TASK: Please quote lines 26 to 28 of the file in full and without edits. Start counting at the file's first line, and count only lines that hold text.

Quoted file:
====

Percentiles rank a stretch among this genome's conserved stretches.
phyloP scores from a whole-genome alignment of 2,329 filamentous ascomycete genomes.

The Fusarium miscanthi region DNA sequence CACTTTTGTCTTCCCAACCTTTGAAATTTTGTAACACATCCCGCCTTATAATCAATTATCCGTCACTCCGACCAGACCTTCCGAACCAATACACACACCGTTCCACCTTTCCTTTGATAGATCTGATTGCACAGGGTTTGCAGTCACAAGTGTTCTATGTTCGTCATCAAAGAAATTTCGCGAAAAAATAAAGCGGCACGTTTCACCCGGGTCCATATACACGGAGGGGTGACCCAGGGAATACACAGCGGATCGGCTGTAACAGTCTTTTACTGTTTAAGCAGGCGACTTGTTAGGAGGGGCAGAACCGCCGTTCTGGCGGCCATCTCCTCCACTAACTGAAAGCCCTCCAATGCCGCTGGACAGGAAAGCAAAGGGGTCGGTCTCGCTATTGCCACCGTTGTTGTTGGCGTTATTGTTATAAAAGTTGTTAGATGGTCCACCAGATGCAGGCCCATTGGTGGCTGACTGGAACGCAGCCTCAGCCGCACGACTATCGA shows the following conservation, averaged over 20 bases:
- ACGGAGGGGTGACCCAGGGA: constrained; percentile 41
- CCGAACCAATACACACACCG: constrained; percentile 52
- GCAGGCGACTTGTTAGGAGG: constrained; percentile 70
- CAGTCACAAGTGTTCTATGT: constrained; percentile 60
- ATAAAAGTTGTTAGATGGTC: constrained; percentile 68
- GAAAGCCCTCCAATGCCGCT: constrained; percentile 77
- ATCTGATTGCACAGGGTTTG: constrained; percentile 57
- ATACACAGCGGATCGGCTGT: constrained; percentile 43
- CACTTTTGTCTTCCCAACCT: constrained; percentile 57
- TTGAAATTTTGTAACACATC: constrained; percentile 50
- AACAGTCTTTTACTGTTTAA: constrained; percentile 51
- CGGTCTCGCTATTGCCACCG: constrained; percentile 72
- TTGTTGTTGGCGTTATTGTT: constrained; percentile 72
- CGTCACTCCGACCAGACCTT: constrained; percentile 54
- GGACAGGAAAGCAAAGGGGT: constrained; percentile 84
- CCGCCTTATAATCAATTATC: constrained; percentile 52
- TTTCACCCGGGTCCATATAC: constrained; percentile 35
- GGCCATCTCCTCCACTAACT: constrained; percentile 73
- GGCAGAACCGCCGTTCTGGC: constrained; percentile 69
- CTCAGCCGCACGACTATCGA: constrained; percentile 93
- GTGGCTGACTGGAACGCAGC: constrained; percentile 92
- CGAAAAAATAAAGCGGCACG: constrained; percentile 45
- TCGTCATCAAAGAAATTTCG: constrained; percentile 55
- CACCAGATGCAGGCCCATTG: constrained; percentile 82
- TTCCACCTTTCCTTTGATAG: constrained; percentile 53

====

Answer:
- TCGTCATCAAAGAAATTTCG: constrained; percentile 55
- CACCAGATGCAGGCCCATTG: constrained; percentile 82
- TTCCACCTTTCCTTTGATAG: constrained; percentile 53